Sara Jodka writes:
… Smart toys first sparked interest in 2015 when Hello Barbie a connected-smart doll was introduced. Hello Barbie came equipped with a microphone, voice recognition software and artificial intelligence that allowed a call-and-response function between the child user and the doll (think how Siri works). The backlash and hacking concerns loomed so large Hello Barbie got its own Twitter hashtag, #HellNoBarbie.
There are many reasons why these toys/wearables are problematic and the privacy issues for each are analyzed differently based on functionality. Some that function like the Amazon Echo, and unlike Smartphones, are always on, and blend into the background of their users’ daily lives. They also collect a significant amount of personal information, some of it legally-protected, especially in the context of information about children and/or from children. Many are so sophisticated they are able to adapt to a child user’s actions and process information from many sensors through the use of microphones, voice sensors, cameras, compasses, gyroscopes, radio transmitters, or Bluetooth. Connected toys connect to the Internet, which allows remote servers to collect data to power the toy’s intelligence functionality.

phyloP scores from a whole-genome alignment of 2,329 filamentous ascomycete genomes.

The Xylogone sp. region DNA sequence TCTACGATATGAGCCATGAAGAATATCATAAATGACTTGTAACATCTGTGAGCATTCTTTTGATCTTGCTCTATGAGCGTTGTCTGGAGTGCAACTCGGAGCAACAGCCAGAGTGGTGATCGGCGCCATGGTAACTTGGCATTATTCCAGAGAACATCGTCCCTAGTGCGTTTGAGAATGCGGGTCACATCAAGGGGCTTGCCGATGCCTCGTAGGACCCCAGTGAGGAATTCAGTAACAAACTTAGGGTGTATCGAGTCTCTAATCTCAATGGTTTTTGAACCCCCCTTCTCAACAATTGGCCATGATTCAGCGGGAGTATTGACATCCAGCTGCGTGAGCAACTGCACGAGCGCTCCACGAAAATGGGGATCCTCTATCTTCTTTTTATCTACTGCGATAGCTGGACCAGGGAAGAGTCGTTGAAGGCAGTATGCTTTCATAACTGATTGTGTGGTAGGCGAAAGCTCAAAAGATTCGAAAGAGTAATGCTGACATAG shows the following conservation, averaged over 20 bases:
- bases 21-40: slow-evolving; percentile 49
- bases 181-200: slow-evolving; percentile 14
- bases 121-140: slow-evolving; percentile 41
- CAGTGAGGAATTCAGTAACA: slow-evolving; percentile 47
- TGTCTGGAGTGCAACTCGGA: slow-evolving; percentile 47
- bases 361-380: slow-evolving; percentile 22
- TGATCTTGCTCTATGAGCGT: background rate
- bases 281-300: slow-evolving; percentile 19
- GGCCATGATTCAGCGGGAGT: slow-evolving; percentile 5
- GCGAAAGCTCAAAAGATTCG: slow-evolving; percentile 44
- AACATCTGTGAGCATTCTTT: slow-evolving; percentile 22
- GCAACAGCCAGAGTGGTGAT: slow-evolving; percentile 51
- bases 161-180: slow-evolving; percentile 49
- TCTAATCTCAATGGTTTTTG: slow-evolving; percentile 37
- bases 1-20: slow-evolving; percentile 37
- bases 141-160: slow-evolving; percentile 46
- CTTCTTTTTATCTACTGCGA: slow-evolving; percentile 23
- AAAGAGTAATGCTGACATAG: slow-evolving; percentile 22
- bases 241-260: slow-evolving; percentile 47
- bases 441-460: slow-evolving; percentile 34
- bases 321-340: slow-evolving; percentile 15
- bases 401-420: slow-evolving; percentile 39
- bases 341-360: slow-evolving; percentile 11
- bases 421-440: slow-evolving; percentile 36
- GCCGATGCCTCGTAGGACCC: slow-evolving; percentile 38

There are a number of issues to consider when discussing smart toys marketed to and used by children: the Children’s Online Privacy Protection Act (COPPA) and Federal Trade Commission (FTC) enforcement, the Family Educational Rights and Privacy Act (FERPA), the Health Information Portability and Accountability Act (HIPAA), state consent laws, constant connection, and, of course, privacy. Here is how it breaks down.
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